Is Microsoft’s Surface Tablet Already Obsolete?
On October 26, 2012, Microsoft (NASDAQ:MSFT) made its Windows 8 operating system available for public consumption. Windows 8, of course, followed the highly popular Windows 7, as the first major software upgrade out of Microsoft in three years. Like clockwork, the Microsoft marketing machine and its supporters mobilized to praise Windows 8 as “revolutionary” at the time of launch. Windows 8 was designed to integrate traditional desktop, tablet, and smartphone features beneath one Metro operating system. Then on October 17, 2013, Microsoft launched Windows 8.1 as somewhat of a compromise between warring Metro and traditional desktop user factions. In retrospect, however, the Windows 8 / 8.1 movement has degenerated into a major disappointment.
As somewhat of an adjunct to Windows 8, Microsoft also launched the first iteration of its Surface tablet on October 26, 2013. The Surface was built to bridge the technical gaps separating tablet and desktop computing. This particular Windows tablet line now prices out for between $299.00 and $1,799.00. At these levels, the Surface tablet would compete directly against popular Apple (NASDAQ:AAPL) iPad tablets and MacBook laptop computers. The recent Office for iPad release, however, has literally rendered the Surface tablet obsolete.
Microsoft Office for Apple iPad
Microsoft has aggressively promoted its Surface tablet as a productive workstation. The Surface tablet billfold folds out to include a keyboard and kickstand. USB and HD video ports also enable Surface tablet users to print out documents and project data onto larger monitors. Perhaps most importantly, each Surface tablet was packaged with touch versions of Microsoft Office. Upon launch, business clientele may have preferred the Surface for organizing spreadsheets, while artsy consumers continued to patronize Apple iOS for playing games, downloading music, and sharing video.
On March 27, 2014, however, Microsoft launched its Office software for iPad. Free versions of the Office software come in three separate Office, Power Point, and Excel applications through the App Store. The free applications allow iPad users to open, view, and copy documents. Apple iPad owners must purchase Office 365 subscriptions to create new documents and complete what Microsoft has referred to as “robust editing” and “rich formatting.” Apple will collect 30 percent commissions off Office 365 subscriptions sold through the App Store. At the time of this writing, Office 365 Personal retails for $6.99 per month, or $69.99, annually. Office 365 Personal provides access to the latest Office programs above integrated cloud computing between one desktop computer, one tablet, and multiple smartphones.
In many respects, the Office for Apple iPad offer may be interpreted as a concession of defeat out of Redmond. Apple reported sales of 16.3 million iPad units through its latest fiscal Q2 2014, which ended on March 29, 2014. Recent data out of research firm IDC has confirmed Apple as the leading tablet vendor — with 32.5 percent of the tablet market. For its efforts, Microsoft did not place within the top five vendors, in terms of unit sold. According to the IDC data, fifth place Amazon (NASDAQ:AMZN) shipped a mere 1 million tablets through the first calendar quarter of 2014.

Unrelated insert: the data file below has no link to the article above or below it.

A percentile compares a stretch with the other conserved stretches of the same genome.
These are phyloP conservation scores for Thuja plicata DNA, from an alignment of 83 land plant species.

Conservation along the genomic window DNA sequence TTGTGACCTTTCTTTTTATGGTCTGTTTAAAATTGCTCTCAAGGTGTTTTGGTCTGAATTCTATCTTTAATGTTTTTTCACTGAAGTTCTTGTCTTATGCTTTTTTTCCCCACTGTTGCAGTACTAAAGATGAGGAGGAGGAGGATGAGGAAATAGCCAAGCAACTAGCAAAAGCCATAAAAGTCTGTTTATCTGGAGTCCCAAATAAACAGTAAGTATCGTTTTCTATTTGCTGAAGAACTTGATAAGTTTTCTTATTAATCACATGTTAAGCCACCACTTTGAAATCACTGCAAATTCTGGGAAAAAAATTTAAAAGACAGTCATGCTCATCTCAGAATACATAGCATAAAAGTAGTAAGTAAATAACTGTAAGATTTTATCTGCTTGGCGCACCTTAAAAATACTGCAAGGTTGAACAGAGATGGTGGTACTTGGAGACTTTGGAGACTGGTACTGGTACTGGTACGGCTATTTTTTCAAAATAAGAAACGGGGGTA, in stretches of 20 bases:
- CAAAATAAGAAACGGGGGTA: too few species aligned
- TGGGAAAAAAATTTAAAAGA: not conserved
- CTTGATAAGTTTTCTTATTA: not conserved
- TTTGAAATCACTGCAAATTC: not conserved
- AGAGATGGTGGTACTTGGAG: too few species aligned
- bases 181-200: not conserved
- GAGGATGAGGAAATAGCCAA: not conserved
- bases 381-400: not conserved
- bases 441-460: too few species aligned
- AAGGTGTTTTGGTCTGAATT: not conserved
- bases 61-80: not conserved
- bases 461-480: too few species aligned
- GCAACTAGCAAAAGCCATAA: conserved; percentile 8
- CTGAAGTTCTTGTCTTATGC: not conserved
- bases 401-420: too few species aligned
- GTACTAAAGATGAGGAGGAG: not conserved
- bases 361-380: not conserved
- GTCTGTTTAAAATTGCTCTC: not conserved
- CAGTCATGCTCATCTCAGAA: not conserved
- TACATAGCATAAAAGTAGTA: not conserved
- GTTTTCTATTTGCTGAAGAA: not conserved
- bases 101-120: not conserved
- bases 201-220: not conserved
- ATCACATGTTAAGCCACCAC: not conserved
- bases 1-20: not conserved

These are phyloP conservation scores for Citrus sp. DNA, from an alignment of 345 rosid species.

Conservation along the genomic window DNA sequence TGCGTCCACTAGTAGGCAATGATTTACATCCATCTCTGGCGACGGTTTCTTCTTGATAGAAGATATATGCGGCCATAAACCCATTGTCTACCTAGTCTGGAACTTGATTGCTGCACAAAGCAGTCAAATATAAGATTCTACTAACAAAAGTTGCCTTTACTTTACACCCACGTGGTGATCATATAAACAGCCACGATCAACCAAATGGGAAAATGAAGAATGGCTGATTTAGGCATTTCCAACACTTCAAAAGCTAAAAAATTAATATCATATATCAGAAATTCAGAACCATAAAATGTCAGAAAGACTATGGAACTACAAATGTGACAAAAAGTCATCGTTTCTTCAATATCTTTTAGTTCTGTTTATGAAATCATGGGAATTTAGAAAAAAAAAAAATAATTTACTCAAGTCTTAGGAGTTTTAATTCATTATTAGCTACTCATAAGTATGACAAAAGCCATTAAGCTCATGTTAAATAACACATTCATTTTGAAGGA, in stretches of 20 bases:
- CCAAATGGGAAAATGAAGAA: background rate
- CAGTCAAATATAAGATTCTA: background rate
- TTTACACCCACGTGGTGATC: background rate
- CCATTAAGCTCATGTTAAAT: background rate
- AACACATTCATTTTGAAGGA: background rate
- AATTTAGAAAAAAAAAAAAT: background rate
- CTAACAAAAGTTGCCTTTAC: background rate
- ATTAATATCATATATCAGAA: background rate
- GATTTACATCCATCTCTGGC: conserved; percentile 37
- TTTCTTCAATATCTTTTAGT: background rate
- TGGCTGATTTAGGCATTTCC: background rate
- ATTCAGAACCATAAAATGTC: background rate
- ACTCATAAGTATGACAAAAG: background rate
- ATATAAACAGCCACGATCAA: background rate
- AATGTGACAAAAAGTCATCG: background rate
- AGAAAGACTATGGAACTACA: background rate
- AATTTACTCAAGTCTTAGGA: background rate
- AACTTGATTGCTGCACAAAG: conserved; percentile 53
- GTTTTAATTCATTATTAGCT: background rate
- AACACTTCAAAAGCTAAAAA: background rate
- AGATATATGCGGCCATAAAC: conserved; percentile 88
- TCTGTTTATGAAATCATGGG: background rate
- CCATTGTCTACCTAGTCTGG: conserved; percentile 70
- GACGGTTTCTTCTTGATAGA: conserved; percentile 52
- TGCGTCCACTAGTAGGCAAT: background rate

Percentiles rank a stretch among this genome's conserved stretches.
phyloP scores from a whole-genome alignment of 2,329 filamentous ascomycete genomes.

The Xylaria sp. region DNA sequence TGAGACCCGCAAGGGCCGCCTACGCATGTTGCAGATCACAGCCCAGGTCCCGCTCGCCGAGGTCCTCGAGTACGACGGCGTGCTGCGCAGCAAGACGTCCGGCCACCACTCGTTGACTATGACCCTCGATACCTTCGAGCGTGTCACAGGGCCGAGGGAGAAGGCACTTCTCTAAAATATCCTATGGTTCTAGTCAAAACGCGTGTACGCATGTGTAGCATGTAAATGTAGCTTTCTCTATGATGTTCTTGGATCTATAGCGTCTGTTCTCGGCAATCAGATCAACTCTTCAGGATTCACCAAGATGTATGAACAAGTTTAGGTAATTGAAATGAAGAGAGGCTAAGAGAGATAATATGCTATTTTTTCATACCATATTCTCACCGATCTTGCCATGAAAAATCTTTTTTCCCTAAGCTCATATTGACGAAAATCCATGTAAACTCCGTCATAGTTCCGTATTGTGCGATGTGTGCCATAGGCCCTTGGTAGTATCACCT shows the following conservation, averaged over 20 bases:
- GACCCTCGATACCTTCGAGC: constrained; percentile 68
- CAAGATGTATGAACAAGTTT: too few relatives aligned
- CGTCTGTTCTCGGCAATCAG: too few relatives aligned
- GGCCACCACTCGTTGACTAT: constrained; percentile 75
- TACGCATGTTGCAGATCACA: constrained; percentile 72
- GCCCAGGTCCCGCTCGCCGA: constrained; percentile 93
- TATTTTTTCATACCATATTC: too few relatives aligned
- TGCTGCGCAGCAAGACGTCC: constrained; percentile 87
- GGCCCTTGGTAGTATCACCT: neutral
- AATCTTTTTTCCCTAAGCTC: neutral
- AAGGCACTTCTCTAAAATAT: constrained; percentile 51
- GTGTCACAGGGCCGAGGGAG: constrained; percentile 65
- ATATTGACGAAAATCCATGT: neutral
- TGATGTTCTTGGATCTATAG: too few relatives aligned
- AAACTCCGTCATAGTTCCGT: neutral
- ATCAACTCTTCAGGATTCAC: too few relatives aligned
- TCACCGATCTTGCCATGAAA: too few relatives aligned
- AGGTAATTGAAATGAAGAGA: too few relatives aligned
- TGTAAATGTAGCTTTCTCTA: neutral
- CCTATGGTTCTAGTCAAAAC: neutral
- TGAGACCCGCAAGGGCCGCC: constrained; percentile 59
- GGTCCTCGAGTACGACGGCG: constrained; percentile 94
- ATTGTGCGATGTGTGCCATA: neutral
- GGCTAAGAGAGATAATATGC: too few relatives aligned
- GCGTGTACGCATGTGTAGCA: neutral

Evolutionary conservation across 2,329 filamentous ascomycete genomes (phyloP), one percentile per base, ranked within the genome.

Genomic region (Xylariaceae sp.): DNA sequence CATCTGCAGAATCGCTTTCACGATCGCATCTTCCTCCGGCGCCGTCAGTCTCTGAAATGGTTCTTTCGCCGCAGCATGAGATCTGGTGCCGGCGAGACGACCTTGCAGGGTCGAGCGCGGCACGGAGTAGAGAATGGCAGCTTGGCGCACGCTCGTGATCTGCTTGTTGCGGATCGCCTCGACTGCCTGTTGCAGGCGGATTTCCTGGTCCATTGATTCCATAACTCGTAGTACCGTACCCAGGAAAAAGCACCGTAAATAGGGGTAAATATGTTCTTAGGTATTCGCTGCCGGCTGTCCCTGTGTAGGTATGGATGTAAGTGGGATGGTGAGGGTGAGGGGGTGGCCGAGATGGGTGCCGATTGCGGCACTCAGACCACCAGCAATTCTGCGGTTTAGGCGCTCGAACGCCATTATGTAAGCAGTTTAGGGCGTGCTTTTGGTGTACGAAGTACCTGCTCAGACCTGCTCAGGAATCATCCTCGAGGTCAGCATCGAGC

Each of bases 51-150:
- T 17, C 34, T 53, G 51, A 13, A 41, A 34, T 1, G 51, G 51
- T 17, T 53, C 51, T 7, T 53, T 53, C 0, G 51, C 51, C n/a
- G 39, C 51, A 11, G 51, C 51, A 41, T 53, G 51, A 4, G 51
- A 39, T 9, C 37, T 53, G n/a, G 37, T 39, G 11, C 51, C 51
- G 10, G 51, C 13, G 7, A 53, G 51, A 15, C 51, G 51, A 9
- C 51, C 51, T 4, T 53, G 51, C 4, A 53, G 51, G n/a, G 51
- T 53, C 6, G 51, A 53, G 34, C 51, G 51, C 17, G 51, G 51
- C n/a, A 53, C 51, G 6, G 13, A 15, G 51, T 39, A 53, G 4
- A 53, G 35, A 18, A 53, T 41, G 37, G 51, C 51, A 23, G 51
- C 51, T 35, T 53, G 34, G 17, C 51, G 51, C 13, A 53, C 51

The Bottom Line
The Microsoft business model is now trapped between a rock and a hard place. Redmond is desperate for growth at a time when the personal computer market has long matured. Gartner has already claimed that the phase out of Windows XP support has only “eased decline of PC shipments.” A recent Gartner report also estimated a 1.7 percent fall in year-over-year PC sales through calendar Q1 2014. The news did not bode well for Microsoft and its Windows 8 rollout. Microsoft has included enterprise Windows and Office for Business sales within its Commercial Licensing unit. Most recently, the Commercial Licensing operating segment generated $10.3 billion in Q2 2014 revenue. In all, Microsoft reported $20.4 billion in total net sales through this recent quarter.
Microsoft has included Surface sales alongside those of the popular Xbox gaming console within its Devices and Consumer Hardware division. Still, Devices and Consumer Hardware turned in a mere $258 million in gross margins off $2 billion in Q2 2014 segment revenue. In effect, Microsoft has remained a software company that struggles to close sales as an original equipment manufacturer. Last year, Microsoft did take a $900 million charge in asset write-downs related to the Surface.
Going forward, prospective investors can expect tepid performance out of Microsoft stock. Microsoft may simply return larger portions of capital back to investors through share buybacks and dividends. As a beta stock, Microsoft would simply keep pace with the Standard and Poor’s 500 Equity Index.
Disclosure: Kofi Bofah is long Apple shares.